There is a case to be made, though, that one’s eating habits can be part of a powerful collective movement, and can provide an opportunity for worker solidarity and anti-corporate activism. Even someone who believes in eating meat and other animal products can presumably understand that the reliance on centralized, factory-farmed production of meat and dairy creates the potential for growing food insecurity. Slaughterhouses are also gruesome workplaces that employ mainly immigrant laborers, and many facilities are perpetrators of environmental racism, as they are often located in low-income communities of color.
A new book from Carol J. Adams and Virginia Messina, Protest Kitchen: Fight Injustice, Save the Planet, and Fuel Your Resistance One Meal at a Time, makes the argument that how you eat is a significant form of protest against capitalism, the patriarchy, racism, and environmental destruction. Adams (author of The Sexual Politics of Meat, the seminal vegan text connecting patriarchy and meat consumption) and Messina connect the potential impact of veganism-as-boycott to the actions of 18th- and 19th-century abolitionists who refused to purchase sugar from slave-owning nations. Amid the recipes for cakes, stews, and energy balls for protest days are succinct arguments for the connections between the consumption of animals and many other ills–climate-based and otherwise.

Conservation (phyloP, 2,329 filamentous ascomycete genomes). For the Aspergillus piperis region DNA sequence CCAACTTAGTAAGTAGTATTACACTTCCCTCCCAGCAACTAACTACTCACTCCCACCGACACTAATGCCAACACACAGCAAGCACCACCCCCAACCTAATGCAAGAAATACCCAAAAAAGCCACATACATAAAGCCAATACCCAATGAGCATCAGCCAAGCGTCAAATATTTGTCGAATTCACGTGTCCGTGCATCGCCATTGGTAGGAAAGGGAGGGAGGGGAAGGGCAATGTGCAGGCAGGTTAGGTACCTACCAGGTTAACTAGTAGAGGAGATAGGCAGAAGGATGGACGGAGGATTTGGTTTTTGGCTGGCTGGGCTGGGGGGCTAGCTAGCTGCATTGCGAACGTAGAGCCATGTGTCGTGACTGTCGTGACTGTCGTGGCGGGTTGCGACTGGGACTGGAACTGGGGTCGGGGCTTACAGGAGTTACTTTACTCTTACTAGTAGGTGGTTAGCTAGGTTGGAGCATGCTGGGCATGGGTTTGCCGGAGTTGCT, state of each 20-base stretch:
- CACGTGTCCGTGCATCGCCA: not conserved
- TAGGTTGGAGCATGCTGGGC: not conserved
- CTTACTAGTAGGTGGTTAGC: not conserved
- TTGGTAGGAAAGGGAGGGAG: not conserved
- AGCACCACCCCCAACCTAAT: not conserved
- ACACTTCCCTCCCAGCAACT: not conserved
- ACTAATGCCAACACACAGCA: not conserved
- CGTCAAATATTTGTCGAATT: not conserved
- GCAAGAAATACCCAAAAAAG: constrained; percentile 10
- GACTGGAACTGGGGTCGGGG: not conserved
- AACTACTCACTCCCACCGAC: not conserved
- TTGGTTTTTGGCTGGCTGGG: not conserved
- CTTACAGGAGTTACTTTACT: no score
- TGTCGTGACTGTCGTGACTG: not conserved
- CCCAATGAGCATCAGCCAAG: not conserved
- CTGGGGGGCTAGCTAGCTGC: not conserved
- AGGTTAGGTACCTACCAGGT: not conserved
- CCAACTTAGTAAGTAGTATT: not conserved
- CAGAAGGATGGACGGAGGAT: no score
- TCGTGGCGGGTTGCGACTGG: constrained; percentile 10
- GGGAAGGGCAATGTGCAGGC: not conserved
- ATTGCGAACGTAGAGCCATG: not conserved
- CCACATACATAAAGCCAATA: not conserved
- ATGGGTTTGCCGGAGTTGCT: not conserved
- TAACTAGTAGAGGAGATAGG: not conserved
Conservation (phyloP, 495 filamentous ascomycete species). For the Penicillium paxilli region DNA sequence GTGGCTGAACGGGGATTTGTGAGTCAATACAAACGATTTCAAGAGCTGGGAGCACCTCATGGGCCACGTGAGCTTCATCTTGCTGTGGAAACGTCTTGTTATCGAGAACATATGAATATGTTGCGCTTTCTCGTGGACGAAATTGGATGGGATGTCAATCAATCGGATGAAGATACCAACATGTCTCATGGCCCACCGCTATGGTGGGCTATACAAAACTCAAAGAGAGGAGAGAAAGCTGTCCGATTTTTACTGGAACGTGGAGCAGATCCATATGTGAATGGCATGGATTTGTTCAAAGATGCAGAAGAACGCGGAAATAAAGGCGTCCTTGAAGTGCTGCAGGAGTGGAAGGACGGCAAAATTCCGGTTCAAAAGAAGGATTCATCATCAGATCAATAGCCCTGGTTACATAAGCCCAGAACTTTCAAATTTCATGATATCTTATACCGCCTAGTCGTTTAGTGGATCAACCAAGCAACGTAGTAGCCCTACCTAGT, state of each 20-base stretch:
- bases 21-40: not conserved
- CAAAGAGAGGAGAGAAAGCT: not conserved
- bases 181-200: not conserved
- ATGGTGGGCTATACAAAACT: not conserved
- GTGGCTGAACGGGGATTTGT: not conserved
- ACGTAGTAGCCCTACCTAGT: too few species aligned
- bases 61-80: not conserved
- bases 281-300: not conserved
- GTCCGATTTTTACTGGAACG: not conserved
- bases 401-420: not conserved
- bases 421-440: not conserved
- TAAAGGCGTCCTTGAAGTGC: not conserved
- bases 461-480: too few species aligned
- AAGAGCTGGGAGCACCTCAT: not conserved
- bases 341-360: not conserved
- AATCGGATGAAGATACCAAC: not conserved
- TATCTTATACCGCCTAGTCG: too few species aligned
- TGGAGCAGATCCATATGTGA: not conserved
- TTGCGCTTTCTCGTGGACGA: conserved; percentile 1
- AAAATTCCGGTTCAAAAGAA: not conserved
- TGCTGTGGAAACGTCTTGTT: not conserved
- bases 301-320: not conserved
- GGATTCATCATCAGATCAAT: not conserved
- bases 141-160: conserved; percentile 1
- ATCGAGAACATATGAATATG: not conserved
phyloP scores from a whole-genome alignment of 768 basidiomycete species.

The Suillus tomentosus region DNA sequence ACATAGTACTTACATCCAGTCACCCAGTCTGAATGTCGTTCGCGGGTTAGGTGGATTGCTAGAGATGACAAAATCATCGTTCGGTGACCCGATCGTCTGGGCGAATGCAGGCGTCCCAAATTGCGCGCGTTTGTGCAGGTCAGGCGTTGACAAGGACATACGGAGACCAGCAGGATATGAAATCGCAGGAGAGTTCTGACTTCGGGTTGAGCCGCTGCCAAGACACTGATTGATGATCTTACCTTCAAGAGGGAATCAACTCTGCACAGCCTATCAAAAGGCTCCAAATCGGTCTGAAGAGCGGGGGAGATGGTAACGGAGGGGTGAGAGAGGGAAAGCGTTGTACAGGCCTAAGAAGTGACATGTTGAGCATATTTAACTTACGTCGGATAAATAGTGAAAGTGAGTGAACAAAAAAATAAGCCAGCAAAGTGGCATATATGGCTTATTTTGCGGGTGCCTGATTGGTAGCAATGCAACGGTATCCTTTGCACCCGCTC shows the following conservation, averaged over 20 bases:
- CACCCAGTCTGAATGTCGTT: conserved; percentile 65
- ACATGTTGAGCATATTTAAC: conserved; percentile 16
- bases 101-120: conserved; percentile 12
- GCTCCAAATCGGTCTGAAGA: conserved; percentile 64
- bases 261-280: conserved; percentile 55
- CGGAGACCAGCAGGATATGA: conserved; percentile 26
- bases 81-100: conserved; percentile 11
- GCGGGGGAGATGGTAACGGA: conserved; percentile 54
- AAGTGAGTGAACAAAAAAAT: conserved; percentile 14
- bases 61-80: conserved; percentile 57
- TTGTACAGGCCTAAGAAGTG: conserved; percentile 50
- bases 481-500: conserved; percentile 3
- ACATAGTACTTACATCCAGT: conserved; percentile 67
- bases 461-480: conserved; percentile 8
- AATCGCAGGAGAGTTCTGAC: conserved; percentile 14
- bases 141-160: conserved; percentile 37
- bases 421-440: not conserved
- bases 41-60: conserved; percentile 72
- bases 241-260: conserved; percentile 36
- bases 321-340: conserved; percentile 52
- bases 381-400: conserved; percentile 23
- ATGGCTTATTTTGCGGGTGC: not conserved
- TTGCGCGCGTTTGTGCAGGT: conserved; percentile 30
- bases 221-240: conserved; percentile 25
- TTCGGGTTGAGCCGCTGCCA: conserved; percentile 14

The subtext is that a truly progressive person cannot support an industry built upon the exploitation of workers, the environment, and animals. That has become even clearer since the release of the UN’s 2018 report on climate change’s effects, which states that “the most affected people live in low and middle income countries, some of which have already experienced a decline in food security.” What we eat is no longer a matter of consumer choice but of global health, both human and environmental, with historical precedent for potential political impact. Within the confines of capitalism, our dollars are a powerful form of speech. And because we must necessarily spend those dollars on food–we still need to eat to survive–why not make this staple purchase speak for us?
I haven’t eaten meat since 2011, for reasons ecological, political, ethical, and even spiritual. It’s easy for me to tell people to eat beans and not beef: my consciousness shifted over a luxurious length of time; my health and bank account have never forced me to choose convenience over conscience; and I learned how to cook as a hobby, something I’ve had time for since I don’t have children or other dependents. But I didn’t stop eating meat because of an aversion to the taste of pulled pork and chicken tenders. I stopped because it was a decision that didn’t demand much of me and would have an undeniably positive, if tiny, impact on a warming world.